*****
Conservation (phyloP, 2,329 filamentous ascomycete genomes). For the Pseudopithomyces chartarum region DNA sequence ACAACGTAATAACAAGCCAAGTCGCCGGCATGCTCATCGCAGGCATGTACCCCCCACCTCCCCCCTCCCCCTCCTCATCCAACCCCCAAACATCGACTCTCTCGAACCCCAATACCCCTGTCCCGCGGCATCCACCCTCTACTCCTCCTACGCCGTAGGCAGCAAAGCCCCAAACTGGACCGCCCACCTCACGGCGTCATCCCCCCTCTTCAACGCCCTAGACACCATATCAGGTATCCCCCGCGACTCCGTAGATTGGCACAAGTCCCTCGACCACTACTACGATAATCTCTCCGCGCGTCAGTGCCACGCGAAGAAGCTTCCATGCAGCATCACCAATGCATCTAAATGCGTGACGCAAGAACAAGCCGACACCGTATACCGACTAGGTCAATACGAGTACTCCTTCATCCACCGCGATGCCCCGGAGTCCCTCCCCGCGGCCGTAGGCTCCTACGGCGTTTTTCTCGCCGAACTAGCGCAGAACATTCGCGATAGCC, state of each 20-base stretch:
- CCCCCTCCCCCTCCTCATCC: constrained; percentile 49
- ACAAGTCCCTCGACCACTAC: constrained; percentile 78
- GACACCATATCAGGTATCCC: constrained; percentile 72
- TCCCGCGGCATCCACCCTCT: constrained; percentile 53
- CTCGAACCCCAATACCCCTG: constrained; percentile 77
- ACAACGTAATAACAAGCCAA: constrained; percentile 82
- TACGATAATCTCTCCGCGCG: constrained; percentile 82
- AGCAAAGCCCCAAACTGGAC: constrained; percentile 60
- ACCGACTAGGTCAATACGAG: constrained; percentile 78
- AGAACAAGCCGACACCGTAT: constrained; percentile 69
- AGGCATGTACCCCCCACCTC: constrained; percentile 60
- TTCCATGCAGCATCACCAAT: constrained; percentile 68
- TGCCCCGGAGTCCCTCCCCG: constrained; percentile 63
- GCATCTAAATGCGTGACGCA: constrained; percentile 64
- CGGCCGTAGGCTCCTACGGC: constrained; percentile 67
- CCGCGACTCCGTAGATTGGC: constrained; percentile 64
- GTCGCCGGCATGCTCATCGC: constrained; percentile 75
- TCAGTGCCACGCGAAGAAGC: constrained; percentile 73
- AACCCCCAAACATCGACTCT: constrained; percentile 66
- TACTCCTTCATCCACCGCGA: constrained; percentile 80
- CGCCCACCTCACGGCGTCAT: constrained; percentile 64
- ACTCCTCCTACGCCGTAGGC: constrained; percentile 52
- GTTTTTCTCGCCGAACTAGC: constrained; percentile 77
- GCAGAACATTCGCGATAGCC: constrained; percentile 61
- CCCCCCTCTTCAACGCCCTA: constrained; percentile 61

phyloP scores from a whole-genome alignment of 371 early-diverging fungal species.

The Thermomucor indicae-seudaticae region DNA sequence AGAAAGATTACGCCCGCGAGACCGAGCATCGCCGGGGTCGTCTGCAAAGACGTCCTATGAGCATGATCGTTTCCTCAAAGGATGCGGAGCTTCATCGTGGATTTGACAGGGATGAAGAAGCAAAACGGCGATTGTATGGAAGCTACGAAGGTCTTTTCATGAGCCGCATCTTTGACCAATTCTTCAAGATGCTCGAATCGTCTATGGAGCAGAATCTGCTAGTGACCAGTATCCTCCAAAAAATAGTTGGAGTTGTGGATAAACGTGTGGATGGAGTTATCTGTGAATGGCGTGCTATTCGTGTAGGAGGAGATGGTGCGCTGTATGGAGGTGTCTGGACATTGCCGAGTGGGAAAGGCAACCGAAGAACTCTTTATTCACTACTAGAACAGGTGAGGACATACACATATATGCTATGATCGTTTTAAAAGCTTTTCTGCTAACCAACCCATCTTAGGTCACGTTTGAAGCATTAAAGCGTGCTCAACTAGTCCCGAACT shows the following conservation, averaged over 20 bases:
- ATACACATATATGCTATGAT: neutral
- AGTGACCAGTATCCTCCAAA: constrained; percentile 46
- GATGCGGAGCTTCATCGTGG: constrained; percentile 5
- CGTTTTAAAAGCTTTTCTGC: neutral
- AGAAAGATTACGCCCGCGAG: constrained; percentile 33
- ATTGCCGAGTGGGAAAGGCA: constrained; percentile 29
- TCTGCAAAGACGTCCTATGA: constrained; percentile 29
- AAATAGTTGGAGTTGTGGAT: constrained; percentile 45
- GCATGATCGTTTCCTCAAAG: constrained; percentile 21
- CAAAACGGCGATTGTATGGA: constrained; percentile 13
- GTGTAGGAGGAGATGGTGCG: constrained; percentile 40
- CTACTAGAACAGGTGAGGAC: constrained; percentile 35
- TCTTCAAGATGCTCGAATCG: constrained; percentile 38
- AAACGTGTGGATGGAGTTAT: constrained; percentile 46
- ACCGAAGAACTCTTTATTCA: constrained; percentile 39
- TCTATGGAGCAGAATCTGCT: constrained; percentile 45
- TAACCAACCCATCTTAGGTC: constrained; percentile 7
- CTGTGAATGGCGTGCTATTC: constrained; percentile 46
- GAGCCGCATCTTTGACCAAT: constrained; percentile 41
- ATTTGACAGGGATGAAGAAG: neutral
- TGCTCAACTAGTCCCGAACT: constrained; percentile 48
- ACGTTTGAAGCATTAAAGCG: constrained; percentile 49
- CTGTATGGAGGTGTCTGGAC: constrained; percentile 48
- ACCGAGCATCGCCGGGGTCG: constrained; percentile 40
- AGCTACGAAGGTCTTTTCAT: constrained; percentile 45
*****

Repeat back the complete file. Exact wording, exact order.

Conservation (phyloP, 2,329 filamentous ascomycete genomes). For the Pseudopithomyces chartarum region DNA sequence ACAACGTAATAACAAGCCAAGTCGCCGGCATGCTCATCGCAGGCATGTACCCCCCACCTCCCCCCTCCCCCTCCTCATCCAACCCCCAAACATCGACTCTCTCGAACCCCAATACCCCTGTCCCGCGGCATCCACCCTCTACTCCTCCTACGCCGTAGGCAGCAAAGCCCCAAACTGGACCGCCCACCTCACGGCGTCATCCCCCCTCTTCAACGCCCTAGACACCATATCAGGTATCCCCCGCGACTCCGTAGATTGGCACAAGTCCCTCGACCACTACTACGATAATCTCTCCGCGCGTCAGTGCCACGCGAAGAAGCTTCCATGCAGCATCACCAATGCATCTAAATGCGTGACGCAAGAACAAGCCGACACCGTATACCGACTAGGTCAATACGAGTACTCCTTCATCCACCGCGATGCCCCGGAGTCCCTCCCCGCGGCCGTAGGCTCCTACGGCGTTTTTCTCGCCGAACTAGCGCAGAACATTCGCGATAGCC, state of each 20-base stretch:
- CCCCCTCCCCCTCCTCATCC: constrained; percentile 49
- ACAAGTCCCTCGACCACTAC: constrained; percentile 78
- GACACCATATCAGGTATCCC: constrained; percentile 72
- TCCCGCGGCATCCACCCTCT: constrained; percentile 53
- CTCGAACCCCAATACCCCTG: constrained; percentile 77
- ACAACGTAATAACAAGCCAA: constrained; percentile 82
- TACGATAATCTCTCCGCGCG: constrained; percentile 82
- AGCAAAGCCCCAAACTGGAC: constrained; percentile 60
- ACCGACTAGGTCAATACGAG: constrained; percentile 78
- AGAACAAGCCGACACCGTAT: constrained; percentile 69
- AGGCATGTACCCCCCACCTC: constrained; percentile 60
- TTCCATGCAGCATCACCAAT: constrained; percentile 68
- TGCCCCGGAGTCCCTCCCCG: constrained; percentile 63
- GCATCTAAATGCGTGACGCA: constrained; percentile 64
- CGGCCGTAGGCTCCTACGGC: constrained; percentile 67
- CCGCGACTCCGTAGATTGGC: constrained; percentile 64
- GTCGCCGGCATGCTCATCGC: constrained; percentile 75
- TCAGTGCCACGCGAAGAAGC: constrained; percentile 73
- AACCCCCAAACATCGACTCT: constrained; percentile 66
- TACTCCTTCATCCACCGCGA: constrained; percentile 80
- CGCCCACCTCACGGCGTCAT: constrained; percentile 64
- ACTCCTCCTACGCCGTAGGC: constrained; percentile 52
- GTTTTTCTCGCCGAACTAGC: constrained; percentile 77
- GCAGAACATTCGCGATAGCC: constrained; percentile 61
- CCCCCCTCTTCAACGCCCTA: constrained; percentile 61

phyloP scores from a whole-genome alignment of 371 early-diverging fungal species.

The Thermomucor indicae-seudaticae region DNA sequence AGAAAGATTACGCCCGCGAGACCGAGCATCGCCGGGGTCGTCTGCAAAGACGTCCTATGAGCATGATCGTTTCCTCAAAGGATGCGGAGCTTCATCGTGGATTTGACAGGGATGAAGAAGCAAAACGGCGATTGTATGGAAGCTACGAAGGTCTTTTCATGAGCCGCATCTTTGACCAATTCTTCAAGATGCTCGAATCGTCTATGGAGCAGAATCTGCTAGTGACCAGTATCCTCCAAAAAATAGTTGGAGTTGTGGATAAACGTGTGGATGGAGTTATCTGTGAATGGCGTGCTATTCGTGTAGGAGGAGATGGTGCGCTGTATGGAGGTGTCTGGACATTGCCGAGTGGGAAAGGCAACCGAAGAACTCTTTATTCACTACTAGAACAGGTGAGGACATACACATATATGCTATGATCGTTTTAAAAGCTTTTCTGCTAACCAACCCATCTTAGGTCACGTTTGAAGCATTAAAGCGTGCTCAACTAGTCCCGAACT shows the following conservation, averaged over 20 bases:
- ATACACATATATGCTATGAT: neutral
- AGTGACCAGTATCCTCCAAA: constrained; percentile 46
- GATGCGGAGCTTCATCGTGG: constrained; percentile 5
- CGTTTTAAAAGCTTTTCTGC: neutral
- AGAAAGATTACGCCCGCGAG: constrained; percentile 33
- ATTGCCGAGTGGGAAAGGCA: constrained; percentile 29
- TCTGCAAAGACGTCCTATGA: constrained; percentile 29
- AAATAGTTGGAGTTGTGGAT: constrained; percentile 45
- GCATGATCGTTTCCTCAAAG: constrained; percentile 21
- CAAAACGGCGATTGTATGGA: constrained; percentile 13
- GTGTAGGAGGAGATGGTGCG: constrained; percentile 40
- CTACTAGAACAGGTGAGGAC: constrained; percentile 35
- TCTTCAAGATGCTCGAATCG: constrained; percentile 38
- AAACGTGTGGATGGAGTTAT: constrained; percentile 46
- ACCGAAGAACTCTTTATTCA: constrained; percentile 39
- TCTATGGAGCAGAATCTGCT: constrained; percentile 45
- TAACCAACCCATCTTAGGTC: constrained; percentile 7
- CTGTGAATGGCGTGCTATTC: constrained; percentile 46
- GAGCCGCATCTTTGACCAAT: constrained; percentile 41
- ATTTGACAGGGATGAAGAAG: neutral
- TGCTCAACTAGTCCCGAACT: constrained; percentile 48
- ACGTTTGAAGCATTAAAGCG: constrained; percentile 49
- CTGTATGGAGGTGTCTGGAC: constrained; percentile 48
- ACCGAGCATCGCCGGGGTCG: constrained; percentile 40
- AGCTACGAAGGTCTTTTCAT: constrained; percentile 45